My Bloody Valentine

mbv

Written by: BV on 04/02/2014 18:21:58

Honestly, I’d never imagined that I would be sat here in my room writing a review of the new My Bloody Valentine record. Initially it wasn’t meant to be, as one of our other writers had called the inevitable dibs on the record – leaving me to just listen, take it in and try to comprehend the very essence of this album without writing a review – a process I have grown out of practice of, ever since acquiring this writing gig. As luck would have it however, the task of reviewing “mbv” fell into my hands anyway here in 2014 – explaining why this review has been so disastrously delayed.

But where do I start? Well, maybe I should start by underlining the importance of “mbv” and the comeback of My Bloody Valentine. For nearly 22 years, fans of the band have waited anxiously for the day to come when Kevin Shields and the rest of My Bloody Valentine would release a follow-up to “Loveless” – a genre-defining masterpiece in its own right. Some maintained hope whilst others abandoned the cause out of a sense of mild despair at the very thought that a new album might not ever see the light of day. – But now, or rather a while ago, the hope revitalized with the release of “mbv”. Some listened with a mild fear of the album being a flop whilst others had excruciatingly high hopes for the album. What most of us had in common though is that the album effectively surprised us for the most part.

As the comeback opens with “She Found Now”, what strikes me the most is perhaps the subtlety of the track. It’s a bold move to open with such a low-key sounding song, yet somehow it seems to be the most natural thing on earth for My Bloody Valentine. What carries this ballad is actually quite simple, as the main ingredients can be found in Shields’ near-whisper vocals and the ever-so-deep strumming of the melancholic chord structures. There’s really nothing groundbreaking to the track – rather it sees My Bloody Valentine picking up where they left off; by playing the same genre-defining piece of rock music which they perfected at their very peak.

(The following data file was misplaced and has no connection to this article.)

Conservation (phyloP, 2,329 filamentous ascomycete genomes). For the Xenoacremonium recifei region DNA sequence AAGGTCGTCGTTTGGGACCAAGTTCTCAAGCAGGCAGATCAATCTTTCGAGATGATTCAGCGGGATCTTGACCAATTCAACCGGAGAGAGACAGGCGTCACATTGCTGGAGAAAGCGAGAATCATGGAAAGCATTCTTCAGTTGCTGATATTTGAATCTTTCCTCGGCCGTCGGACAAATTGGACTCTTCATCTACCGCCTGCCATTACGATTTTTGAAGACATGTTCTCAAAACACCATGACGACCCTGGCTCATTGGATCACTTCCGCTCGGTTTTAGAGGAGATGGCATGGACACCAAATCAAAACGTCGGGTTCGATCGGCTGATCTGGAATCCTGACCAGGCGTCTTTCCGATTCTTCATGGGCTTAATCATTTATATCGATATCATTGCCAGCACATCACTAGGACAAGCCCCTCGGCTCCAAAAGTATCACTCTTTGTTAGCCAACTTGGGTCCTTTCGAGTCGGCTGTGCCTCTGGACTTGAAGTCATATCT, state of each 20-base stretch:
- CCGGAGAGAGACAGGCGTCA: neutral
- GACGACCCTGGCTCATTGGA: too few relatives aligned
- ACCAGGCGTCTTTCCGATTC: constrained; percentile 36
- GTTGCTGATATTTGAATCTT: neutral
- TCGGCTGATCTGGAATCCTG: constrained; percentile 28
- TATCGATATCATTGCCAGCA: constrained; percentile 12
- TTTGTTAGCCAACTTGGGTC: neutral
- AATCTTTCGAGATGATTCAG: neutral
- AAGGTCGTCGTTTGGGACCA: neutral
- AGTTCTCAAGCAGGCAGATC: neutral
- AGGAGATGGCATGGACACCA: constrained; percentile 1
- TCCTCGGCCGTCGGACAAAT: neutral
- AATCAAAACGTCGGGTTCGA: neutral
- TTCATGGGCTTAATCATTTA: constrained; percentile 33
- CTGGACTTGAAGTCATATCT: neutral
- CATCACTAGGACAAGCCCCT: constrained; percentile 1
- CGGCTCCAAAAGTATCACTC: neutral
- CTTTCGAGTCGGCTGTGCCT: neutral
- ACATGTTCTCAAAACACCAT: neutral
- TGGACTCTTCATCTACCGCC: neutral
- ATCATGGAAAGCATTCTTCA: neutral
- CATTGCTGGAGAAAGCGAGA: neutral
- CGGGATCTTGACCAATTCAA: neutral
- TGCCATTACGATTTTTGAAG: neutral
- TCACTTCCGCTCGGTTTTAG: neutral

As the album progresses into “New You”, the soundscape is pushed towards the strangely androgynous with singer/guitarist Bilinda Butcher handling the vocals alongside Kevin Shields. It’s not the first track on the album which sees them do this, however it is the most effective of them. It’s strangely sensual, highly minimalistic yet altogether ethereal at once, as the miniscule layers of percussion form a foundation for the tremolo-laden guitar parts and the coupled vocals to rest firmly upon in this shoegazing, almost essential point of the album.

At the end of the journey through this album, the band comes up on “Wonder 2”. In some people’s opinion this is the defining sound experiment for the group as they toss aside any notions of adhering to form in favor of surrendering to a wall of cacophony, shimmering organs, fuzzy guitars and utter droning. I, personally, see it as the perfect close to a highly unexpected comeback – bookending an album, or a sonic journey if you will, which started off in the absolutely minimalistic and strangely subtle fashion of “She Found Now”, evolving all the way into the cacophonic, rambunctious freak-out that is “Wonder 2”.

As the astute reader might have picked up on, I am quite thrilled with this album. In terms of comebacks I most definitely regard My Bloody Valentine as being highly successful with this album and should the case be that there will never be another album from their part, at least we now have another great piece of work to add to the collection without any sort of indication of a forthcoming deterioration of the album’s quality.

Download: She Found Now, Who Sees You, New You, In Another Way, Wonder 2
For the fans of: The Telescopes, The Jesus and Mary Chain, Slowdive
Listen: Facebook

Release date 02.02.2013
Self-released


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